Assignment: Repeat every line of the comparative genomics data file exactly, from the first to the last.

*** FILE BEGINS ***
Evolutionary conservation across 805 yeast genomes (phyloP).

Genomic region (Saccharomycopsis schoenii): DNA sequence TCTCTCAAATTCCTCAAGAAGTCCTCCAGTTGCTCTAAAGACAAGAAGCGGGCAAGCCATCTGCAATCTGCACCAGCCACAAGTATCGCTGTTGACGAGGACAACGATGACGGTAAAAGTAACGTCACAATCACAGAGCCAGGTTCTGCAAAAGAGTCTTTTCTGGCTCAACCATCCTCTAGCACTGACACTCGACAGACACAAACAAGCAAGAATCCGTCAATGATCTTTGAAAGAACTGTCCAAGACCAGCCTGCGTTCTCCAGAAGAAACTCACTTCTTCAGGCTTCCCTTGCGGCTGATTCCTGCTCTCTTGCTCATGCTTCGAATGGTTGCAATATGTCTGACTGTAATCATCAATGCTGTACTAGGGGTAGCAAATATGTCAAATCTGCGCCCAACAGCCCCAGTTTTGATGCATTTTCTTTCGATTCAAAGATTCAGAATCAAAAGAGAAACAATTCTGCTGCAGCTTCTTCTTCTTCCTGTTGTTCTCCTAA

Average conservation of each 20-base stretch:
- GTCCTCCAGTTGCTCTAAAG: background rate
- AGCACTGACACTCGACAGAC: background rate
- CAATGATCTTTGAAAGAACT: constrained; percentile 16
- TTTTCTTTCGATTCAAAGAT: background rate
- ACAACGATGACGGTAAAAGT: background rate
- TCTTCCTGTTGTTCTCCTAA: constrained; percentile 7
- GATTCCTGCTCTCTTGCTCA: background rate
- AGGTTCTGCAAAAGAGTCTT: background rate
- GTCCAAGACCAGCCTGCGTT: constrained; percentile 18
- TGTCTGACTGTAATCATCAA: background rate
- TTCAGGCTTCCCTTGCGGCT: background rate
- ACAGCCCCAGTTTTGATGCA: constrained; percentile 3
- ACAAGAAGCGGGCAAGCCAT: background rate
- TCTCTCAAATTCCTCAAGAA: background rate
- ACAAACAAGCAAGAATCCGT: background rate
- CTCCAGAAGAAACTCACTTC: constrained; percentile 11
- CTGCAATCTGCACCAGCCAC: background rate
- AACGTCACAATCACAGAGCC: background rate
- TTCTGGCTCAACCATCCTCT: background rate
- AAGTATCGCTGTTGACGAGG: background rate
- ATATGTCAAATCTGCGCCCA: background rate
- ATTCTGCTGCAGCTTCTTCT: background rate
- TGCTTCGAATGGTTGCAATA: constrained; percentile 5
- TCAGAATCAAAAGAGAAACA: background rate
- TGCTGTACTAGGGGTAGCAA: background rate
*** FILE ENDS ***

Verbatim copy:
Evolutionary conservation across 805 yeast genomes (phyloP).

Genomic region (Saccharomycopsis schoenii): DNA sequence TCTCTCAAATTCCTCAAGAAGTCCTCCAGTTGCTCTAAAGACAAGAAGCGGGCAAGCCATCTGCAATCTGCACCAGCCACAAGTATCGCTGTTGACGAGGACAACGATGACGGTAAAAGTAACGTCACAATCACAGAGCCAGGTTCTGCAAAAGAGTCTTTTCTGGCTCAACCATCCTCTAGCACTGACACTCGACAGACACAAACAAGCAAGAATCCGTCAATGATCTTTGAAAGAACTGTCCAAGACCAGCCTGCGTTCTCCAGAAGAAACTCACTTCTTCAGGCTTCCCTTGCGGCTGATTCCTGCTCTCTTGCTCATGCTTCGAATGGTTGCAATATGTCTGACTGTAATCATCAATGCTGTACTAGGGGTAGCAAATATGTCAAATCTGCGCCCAACAGCCCCAGTTTTGATGCATTTTCTTTCGATTCAAAGATTCAGAATCAAAAGAGAAACAATTCTGCTGCAGCTTCTTCTTCTTCCTGTTGTTCTCCTAA

Average conservation of each 20-base stretch:
- GTCCTCCAGTTGCTCTAAAG: background rate
- AGCACTGACACTCGACAGAC: background rate
- CAATGATCTTTGAAAGAACT: constrained; percentile 16
- TTTTCTTTCGATTCAAAGAT: background rate
- ACAACGATGACGGTAAAAGT: background rate
- TCTTCCTGTTGTTCTCCTAA: constrained; percentile 7
- GATTCCTGCTCTCTTGCTCA: background rate
- AGGTTCTGCAAAAGAGTCTT: background rate
- GTCCAAGACCAGCCTGCGTT: constrained; percentile 18
- TGTCTGACTGTAATCATCAA: background rate
- TTCAGGCTTCCCTTGCGGCT: background rate
- ACAGCCCCAGTTTTGATGCA: constrained; percentile 3
- ACAAGAAGCGGGCAAGCCAT: background rate
- TCTCTCAAATTCCTCAAGAA: background rate
- ACAAACAAGCAAGAATCCGT: background rate
- CTCCAGAAGAAACTCACTTC: constrained; percentile 11
- CTGCAATCTGCACCAGCCAC: background rate
- AACGTCACAATCACAGAGCC: background rate
- TTCTGGCTCAACCATCCTCT: background rate
- AAGTATCGCTGTTGACGAGG: background rate
- ATATGTCAAATCTGCGCCCA: background rate
- ATTCTGCTGCAGCTTCTTCT: background rate
- TGCTTCGAATGGTTGCAATA: constrained; percentile 5
- TCAGAATCAAAAGAGAAACA: background rate
- TGCTGTACTAGGGGTAGCAA: background rate